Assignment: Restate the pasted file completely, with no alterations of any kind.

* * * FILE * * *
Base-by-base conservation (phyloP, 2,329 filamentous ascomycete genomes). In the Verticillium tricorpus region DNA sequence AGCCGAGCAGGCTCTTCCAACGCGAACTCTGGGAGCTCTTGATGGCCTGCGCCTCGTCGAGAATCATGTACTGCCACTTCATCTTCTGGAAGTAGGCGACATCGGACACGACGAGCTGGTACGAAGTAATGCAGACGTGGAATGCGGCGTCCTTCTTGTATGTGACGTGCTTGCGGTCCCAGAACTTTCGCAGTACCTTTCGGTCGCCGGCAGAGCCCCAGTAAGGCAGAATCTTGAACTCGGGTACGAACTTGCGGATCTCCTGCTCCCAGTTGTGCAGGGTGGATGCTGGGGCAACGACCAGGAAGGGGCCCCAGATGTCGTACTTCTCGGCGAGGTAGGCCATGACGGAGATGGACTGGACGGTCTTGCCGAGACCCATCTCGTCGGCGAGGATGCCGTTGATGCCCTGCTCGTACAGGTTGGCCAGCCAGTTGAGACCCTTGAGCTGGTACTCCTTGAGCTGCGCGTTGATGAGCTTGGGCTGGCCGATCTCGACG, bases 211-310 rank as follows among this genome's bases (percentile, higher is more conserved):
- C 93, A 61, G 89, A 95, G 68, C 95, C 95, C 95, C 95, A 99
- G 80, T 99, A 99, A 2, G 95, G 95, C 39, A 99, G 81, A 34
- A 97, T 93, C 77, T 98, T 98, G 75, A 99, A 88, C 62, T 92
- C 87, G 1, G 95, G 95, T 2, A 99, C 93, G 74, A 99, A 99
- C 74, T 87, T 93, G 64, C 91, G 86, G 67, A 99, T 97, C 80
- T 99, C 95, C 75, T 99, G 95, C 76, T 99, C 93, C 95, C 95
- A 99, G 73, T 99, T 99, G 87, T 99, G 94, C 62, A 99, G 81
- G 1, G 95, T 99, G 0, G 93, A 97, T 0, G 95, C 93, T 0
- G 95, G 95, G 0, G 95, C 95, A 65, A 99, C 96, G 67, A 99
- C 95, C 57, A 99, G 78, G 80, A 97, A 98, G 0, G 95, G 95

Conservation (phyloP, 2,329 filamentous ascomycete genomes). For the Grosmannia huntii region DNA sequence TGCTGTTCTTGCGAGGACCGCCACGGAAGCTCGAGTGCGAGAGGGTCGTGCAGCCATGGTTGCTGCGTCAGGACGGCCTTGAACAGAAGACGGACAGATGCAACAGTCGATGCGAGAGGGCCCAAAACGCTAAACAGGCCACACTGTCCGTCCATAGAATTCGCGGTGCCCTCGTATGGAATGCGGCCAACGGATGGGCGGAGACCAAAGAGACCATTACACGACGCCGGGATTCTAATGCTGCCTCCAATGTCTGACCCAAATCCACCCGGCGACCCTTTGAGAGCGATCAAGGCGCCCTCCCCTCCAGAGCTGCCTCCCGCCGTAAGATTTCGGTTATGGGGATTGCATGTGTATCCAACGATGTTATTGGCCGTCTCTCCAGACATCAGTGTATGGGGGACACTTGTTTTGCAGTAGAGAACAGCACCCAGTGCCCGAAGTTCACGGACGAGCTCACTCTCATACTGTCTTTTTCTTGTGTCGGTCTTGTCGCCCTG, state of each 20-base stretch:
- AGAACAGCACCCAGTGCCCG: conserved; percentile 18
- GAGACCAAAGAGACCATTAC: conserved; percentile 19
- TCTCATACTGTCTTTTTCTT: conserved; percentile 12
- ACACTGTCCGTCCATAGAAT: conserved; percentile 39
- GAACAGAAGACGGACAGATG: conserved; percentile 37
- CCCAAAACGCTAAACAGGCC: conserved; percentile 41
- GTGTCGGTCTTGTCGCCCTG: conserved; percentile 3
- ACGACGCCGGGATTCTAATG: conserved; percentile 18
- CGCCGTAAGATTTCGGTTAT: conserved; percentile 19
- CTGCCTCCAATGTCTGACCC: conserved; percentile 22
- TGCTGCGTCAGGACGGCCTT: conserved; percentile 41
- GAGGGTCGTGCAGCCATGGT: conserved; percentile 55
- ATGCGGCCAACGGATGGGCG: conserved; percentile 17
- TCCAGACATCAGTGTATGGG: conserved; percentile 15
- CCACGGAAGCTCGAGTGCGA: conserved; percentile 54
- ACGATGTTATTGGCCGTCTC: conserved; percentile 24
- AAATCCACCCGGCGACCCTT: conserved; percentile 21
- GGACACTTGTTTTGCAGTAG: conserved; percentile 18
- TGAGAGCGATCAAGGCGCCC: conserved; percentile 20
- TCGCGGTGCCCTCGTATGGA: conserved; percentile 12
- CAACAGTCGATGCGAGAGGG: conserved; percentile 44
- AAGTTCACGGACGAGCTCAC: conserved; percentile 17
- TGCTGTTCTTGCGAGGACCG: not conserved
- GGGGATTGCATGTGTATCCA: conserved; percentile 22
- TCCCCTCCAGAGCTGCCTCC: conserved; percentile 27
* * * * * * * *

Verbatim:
Base-by-base conservation (phyloP, 2,329 filamentous ascomycete genomes). In the Verticillium tricorpus region DNA sequence AGCCGAGCAGGCTCTTCCAACGCGAACTCTGGGAGCTCTTGATGGCCTGCGCCTCGTCGAGAATCATGTACTGCCACTTCATCTTCTGGAAGTAGGCGACATCGGACACGACGAGCTGGTACGAAGTAATGCAGACGTGGAATGCGGCGTCCTTCTTGTATGTGACGTGCTTGCGGTCCCAGAACTTTCGCAGTACCTTTCGGTCGCCGGCAGAGCCCCAGTAAGGCAGAATCTTGAACTCGGGTACGAACTTGCGGATCTCCTGCTCCCAGTTGTGCAGGGTGGATGCTGGGGCAACGACCAGGAAGGGGCCCCAGATGTCGTACTTCTCGGCGAGGTAGGCCATGACGGAGATGGACTGGACGGTCTTGCCGAGACCCATCTCGTCGGCGAGGATGCCGTTGATGCCCTGCTCGTACAGGTTGGCCAGCCAGTTGAGACCCTTGAGCTGGTACTCCTTGAGCTGCGCGTTGATGAGCTTGGGCTGGCCGATCTCGACG, bases 211-310 rank as follows among this genome's bases (percentile, higher is more conserved):
- C 93, A 61, G 89, A 95, G 68, C 95, C 95, C 95, C 95, A 99
- G 80, T 99, A 99, A 2, G 95, G 95, C 39, A 99, G 81, A 34
- A 97, T 93, C 77, T 98, T 98, G 75, A 99, A 88, C 62, T 92
- C 87, G 1, G 95, G 95, T 2, A 99, C 93, G 74, A 99, A 99
- C 74, T 87, T 93, G 64, C 91, G 86, G 67, A 99, T 97, C 80
- T 99, C 95, C 75, T 99, G 95, C 76, T 99, C 93, C 95, C 95
- A 99, G 73, T 99, T 99, G 87, T 99, G 94, C 62, A 99, G 81
- G 1, G 95, T 99, G 0, G 93, A 97, T 0, G 95, C 93, T 0
- G 95, G 95, G 0, G 95, C 95, A 65, A 99, C 96, G 67, A 99
- C 95, C 57, A 99, G 78, G 80, A 97, A 98, G 0, G 95, G 95

Conservation (phyloP, 2,329 filamentous ascomycete genomes). For the Grosmannia huntii region DNA sequence TGCTGTTCTTGCGAGGACCGCCACGGAAGCTCGAGTGCGAGAGGGTCGTGCAGCCATGGTTGCTGCGTCAGGACGGCCTTGAACAGAAGACGGACAGATGCAACAGTCGATGCGAGAGGGCCCAAAACGCTAAACAGGCCACACTGTCCGTCCATAGAATTCGCGGTGCCCTCGTATGGAATGCGGCCAACGGATGGGCGGAGACCAAAGAGACCATTACACGACGCCGGGATTCTAATGCTGCCTCCAATGTCTGACCCAAATCCACCCGGCGACCCTTTGAGAGCGATCAAGGCGCCCTCCCCTCCAGAGCTGCCTCCCGCCGTAAGATTTCGGTTATGGGGATTGCATGTGTATCCAACGATGTTATTGGCCGTCTCTCCAGACATCAGTGTATGGGGGACACTTGTTTTGCAGTAGAGAACAGCACCCAGTGCCCGAAGTTCACGGACGAGCTCACTCTCATACTGTCTTTTTCTTGTGTCGGTCTTGTCGCCCTG, state of each 20-base stretch:
- AGAACAGCACCCAGTGCCCG: conserved; percentile 18
- GAGACCAAAGAGACCATTAC: conserved; percentile 19
- TCTCATACTGTCTTTTTCTT: conserved; percentile 12
- ACACTGTCCGTCCATAGAAT: conserved; percentile 39
- GAACAGAAGACGGACAGATG: conserved; percentile 37
- CCCAAAACGCTAAACAGGCC: conserved; percentile 41
- GTGTCGGTCTTGTCGCCCTG: conserved; percentile 3
- ACGACGCCGGGATTCTAATG: conserved; percentile 18
- CGCCGTAAGATTTCGGTTAT: conserved; percentile 19
- CTGCCTCCAATGTCTGACCC: conserved; percentile 22
- TGCTGCGTCAGGACGGCCTT: conserved; percentile 41
- GAGGGTCGTGCAGCCATGGT: conserved; percentile 55
- ATGCGGCCAACGGATGGGCG: conserved; percentile 17
- TCCAGACATCAGTGTATGGG: conserved; percentile 15
- CCACGGAAGCTCGAGTGCGA: conserved; percentile 54
- ACGATGTTATTGGCCGTCTC: conserved; percentile 24
- AAATCCACCCGGCGACCCTT: conserved; percentile 21
- GGACACTTGTTTTGCAGTAG: conserved; percentile 18
- TGAGAGCGATCAAGGCGCCC: conserved; percentile 20
- TCGCGGTGCCCTCGTATGGA: conserved; percentile 12
- CAACAGTCGATGCGAGAGGG: conserved; percentile 44
- AAGTTCACGGACGAGCTCAC: conserved; percentile 17
- TGCTGTTCTTGCGAGGACCG: not conserved
- GGGGATTGCATGTGTATCCA: conserved; percentile 22
- TCCCCTCCAGAGCTGCCTCC: conserved; percentile 27